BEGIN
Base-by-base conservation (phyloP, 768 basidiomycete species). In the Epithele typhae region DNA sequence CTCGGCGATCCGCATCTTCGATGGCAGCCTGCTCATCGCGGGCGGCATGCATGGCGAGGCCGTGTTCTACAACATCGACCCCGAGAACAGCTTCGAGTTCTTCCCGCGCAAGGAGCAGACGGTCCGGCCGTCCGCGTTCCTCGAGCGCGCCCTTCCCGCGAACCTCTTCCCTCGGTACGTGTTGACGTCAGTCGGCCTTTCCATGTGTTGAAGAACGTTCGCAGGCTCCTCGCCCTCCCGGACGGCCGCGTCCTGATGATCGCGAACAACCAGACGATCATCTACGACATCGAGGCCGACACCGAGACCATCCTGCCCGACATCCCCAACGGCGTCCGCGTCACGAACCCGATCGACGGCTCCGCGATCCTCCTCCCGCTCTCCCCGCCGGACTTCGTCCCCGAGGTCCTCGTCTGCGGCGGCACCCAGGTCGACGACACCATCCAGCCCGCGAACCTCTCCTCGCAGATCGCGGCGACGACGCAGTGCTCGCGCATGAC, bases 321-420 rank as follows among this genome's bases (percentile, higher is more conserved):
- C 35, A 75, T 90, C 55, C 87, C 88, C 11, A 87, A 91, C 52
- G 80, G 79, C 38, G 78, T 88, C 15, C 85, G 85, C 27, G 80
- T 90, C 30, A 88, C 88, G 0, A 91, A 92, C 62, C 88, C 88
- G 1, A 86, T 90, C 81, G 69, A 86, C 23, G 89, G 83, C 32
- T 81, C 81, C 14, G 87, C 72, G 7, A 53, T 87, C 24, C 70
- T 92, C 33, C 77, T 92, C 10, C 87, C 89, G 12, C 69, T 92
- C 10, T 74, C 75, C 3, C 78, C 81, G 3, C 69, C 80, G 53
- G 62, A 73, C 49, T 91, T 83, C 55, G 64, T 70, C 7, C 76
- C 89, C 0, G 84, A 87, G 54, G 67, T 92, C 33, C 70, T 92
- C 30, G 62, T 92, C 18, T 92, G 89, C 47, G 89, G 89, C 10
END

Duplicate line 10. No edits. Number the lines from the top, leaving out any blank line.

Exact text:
- C 89, C 0, G 84, A 87, G 54, G 67, T 92, C 33, C 70, T 92